As information overload makes it increasingly difficult to sort fact from fiction, having news sources you can trust becomes ever more important. Reuters’ journalists know this better than most: the organisation’s entire brand is built on its trustworthiness. Reuters’ Trust Principles are hammered into its journalists from day one of joining and on pretty much a daily basis thereafter: having cut my professional teeth as a journalist at Reuters and spent more than a decade working there, I know this from personal experience.
But it was not just the personal connection that sent shivers down my spine when I heard the news that two Reuters journalists had each been sentenced to seven years in prison in Myanmar. The decision to jail Wa Lone and Kyaw Soe Oo for doing precisely what we expect of the best journalists – exposing wrongdoing by those in power – was a serious blow to all advocates of press freedom. Fearless, independent reporting is vital to democracy. The work by Wa Lone and Kyaw Soe Oo, who were investigating the killing by security forces of Rohingya villagers at the time of their arrest, is some of the toughest and most important of all.
These are dark days for media freedom. In the United States, the country’s most senior official spends most of his waking hours branding any media critical of him and his policies “fake news” or, even worse, “enemies of the people”. Meanwhile, leaders elsewhere have picked up Donald Trump’s fake news mantra to dismiss, or justify outlawing altogether, any press critical of the ruling party. Tarnishing all media with the same brush – as a profession of liars, spies and ne’er do wells – gives such leaders the perfect excuse for targeting those who uncover uncomfortable truths.
Wa Lone and Kyaw Soe Oo are 32 and 28 respectively. They face spending some of the most fruitful years of their careers behind bars. Wa Lone’s first child was born while he was on trial. She might be seven before he is freed. If we do not act now to reverse the growing threats to journalists worldwide, the world in which she grows up will be even bleaker. As the tagline to the Washington Post attests: “Democracy dies in darkness.” Journalists like Wa Lone and Kyaw Soe Oo bring light. They do so with great courage: without the security offered by an international passport and the democratic protection it can afford, local reporters risk far graver penalties than foreign correspondents.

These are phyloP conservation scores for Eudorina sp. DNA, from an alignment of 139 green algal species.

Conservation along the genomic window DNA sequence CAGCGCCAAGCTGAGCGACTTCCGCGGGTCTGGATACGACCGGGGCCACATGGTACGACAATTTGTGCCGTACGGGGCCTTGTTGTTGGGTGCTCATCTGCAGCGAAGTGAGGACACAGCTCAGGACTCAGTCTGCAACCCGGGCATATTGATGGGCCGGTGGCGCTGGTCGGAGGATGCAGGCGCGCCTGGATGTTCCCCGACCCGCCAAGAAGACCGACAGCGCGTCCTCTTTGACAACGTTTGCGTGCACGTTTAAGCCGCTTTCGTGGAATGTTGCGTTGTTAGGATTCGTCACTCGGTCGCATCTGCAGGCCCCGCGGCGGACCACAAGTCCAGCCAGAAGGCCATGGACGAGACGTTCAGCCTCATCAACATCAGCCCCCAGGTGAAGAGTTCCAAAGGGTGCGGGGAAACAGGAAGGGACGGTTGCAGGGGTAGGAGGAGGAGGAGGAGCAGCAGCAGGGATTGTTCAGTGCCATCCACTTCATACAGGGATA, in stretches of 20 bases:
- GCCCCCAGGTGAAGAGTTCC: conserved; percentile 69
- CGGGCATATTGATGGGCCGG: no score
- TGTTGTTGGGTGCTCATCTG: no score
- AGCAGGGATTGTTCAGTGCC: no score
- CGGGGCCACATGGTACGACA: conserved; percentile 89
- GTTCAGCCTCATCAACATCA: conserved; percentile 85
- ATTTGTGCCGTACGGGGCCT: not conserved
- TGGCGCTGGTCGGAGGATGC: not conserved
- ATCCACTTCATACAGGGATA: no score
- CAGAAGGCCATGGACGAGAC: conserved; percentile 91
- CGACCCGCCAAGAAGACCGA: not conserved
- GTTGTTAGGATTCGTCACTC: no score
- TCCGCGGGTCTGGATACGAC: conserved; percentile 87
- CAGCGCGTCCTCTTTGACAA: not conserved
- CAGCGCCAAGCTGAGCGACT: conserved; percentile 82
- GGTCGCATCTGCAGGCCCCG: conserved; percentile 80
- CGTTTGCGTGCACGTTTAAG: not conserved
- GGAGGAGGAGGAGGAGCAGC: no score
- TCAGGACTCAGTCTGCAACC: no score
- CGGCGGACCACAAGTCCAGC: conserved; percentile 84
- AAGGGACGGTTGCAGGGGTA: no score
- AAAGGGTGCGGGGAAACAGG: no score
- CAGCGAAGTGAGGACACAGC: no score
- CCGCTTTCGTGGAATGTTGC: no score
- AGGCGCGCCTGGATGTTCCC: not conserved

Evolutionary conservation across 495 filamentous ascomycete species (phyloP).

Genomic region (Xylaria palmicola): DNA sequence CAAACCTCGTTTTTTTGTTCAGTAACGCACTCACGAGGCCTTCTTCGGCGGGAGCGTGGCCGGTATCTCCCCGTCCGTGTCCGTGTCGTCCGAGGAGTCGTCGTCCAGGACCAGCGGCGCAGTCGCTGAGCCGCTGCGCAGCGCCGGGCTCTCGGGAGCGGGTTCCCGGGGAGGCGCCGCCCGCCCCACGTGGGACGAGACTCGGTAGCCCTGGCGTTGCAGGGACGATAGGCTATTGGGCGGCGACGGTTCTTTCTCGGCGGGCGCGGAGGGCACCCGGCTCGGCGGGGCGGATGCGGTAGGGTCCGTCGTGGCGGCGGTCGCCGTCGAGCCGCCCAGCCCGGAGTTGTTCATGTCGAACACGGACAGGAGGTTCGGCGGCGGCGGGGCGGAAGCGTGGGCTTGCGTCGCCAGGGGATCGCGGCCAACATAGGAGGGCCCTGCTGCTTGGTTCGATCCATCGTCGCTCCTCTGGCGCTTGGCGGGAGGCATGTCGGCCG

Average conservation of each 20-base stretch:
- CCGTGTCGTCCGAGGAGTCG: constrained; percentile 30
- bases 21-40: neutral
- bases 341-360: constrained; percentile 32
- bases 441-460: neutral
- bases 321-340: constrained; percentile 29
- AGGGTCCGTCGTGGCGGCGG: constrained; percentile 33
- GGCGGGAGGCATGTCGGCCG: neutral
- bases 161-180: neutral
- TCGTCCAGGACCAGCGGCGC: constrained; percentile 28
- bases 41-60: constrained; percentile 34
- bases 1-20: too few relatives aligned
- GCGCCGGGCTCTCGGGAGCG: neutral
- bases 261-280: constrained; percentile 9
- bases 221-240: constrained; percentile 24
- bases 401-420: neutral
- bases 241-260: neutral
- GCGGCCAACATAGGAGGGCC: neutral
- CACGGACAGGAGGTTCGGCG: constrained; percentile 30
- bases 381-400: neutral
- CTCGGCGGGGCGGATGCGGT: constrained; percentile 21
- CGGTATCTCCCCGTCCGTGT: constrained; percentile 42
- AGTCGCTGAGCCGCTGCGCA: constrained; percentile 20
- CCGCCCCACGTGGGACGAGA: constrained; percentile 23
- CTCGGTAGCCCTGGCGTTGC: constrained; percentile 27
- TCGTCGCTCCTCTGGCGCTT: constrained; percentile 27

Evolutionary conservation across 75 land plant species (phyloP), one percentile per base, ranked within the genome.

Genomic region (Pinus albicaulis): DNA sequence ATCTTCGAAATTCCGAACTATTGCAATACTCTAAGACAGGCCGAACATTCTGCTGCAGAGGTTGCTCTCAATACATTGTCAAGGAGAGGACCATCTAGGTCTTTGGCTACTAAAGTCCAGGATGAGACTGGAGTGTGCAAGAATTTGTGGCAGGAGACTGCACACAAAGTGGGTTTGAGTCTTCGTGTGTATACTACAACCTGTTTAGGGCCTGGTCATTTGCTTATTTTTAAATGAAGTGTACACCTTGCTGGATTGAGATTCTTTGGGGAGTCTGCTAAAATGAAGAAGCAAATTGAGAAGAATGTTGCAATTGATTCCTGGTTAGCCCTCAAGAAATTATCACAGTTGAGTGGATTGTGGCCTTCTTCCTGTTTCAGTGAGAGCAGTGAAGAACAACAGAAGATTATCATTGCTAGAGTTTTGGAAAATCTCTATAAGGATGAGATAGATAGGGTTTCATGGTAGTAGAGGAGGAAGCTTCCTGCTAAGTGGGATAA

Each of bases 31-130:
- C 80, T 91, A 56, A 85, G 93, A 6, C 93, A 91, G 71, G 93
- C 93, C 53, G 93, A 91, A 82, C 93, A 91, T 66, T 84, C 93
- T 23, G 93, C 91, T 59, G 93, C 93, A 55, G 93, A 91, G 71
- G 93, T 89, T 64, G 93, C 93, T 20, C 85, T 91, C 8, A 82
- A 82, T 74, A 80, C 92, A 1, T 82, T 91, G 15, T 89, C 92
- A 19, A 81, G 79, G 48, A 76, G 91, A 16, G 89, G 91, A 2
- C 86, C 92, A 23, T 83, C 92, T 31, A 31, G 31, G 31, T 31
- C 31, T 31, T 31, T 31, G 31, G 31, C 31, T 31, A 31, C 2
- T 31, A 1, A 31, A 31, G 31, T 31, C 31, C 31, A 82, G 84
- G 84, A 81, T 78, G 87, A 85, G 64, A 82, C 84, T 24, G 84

This was clear in the treatment of three Al-Jazeera journalists arrested in Egypt in 2013. Australian Peter Greste, sentenced to seven years in jail, was deported after 400 days behind bars. Mohamed Fahmy, a dual Canadian and Egyptian national, and Egyptian Baher Mohamed – who had received the longest sentence of the three – were released on bail a year later. Other local journalists, such as photojournalist Shawkan, remains in jail after five years.
“We can’t forget sympathy tends to go with people who you identify with,” Greste said shortly after his release. “We need to bear that in mind, that because of that trend, it’s so easy to let local journalists slip through the cracks.”
This is why it is essential the international community continues to protest loudly and persistently in the Myanmar case, and those like it. Media outlets from across political divides have demanded the men’s release. The UN secretary general, António Guterres, urged Myanmar to review the decision, and US ambassador to the UN Nikki Haley called for the journalists’ unconditional release. The UK foreign secretary, Jeremy Hunt, has said he will raise the case on an upcoming visit.
But we cannot be vocal about the importance of press freedom abroad while remaining silent about those at home. Last week, two journalists in the UK were arrested over the suspected theft from Northern Ireland’s police ombudsman of documents that were used in a documentary about the collusion of security forces with loyalist paramilitaries. Harlem Désir, the representative on media freedom for the Organisation for Security and Cooperation in Europe (OSCE), issued a statement expressing serious concern about the arrests but the incident otherwise received little attention. We don’t yet know the facts of this case but such events are deserving of our regard.
For the past four years, Index has been documenting threats to media freedom in the European Union and neighbouring countries – from major violations such as the killing and jailing of journalists to the apparently more innocuous, such as online harassment of reporters. What the findings show is that low-level threats are often strong predictors of greater restrictions further down the line – and that we cannot take press freedom for granted.
• Jodie Ginsberg is CEO of Index on Censorship, a UK-based organisation that campaigns for and defends freedom of expression worldwide, and was previously UK bureau chief for Reuters
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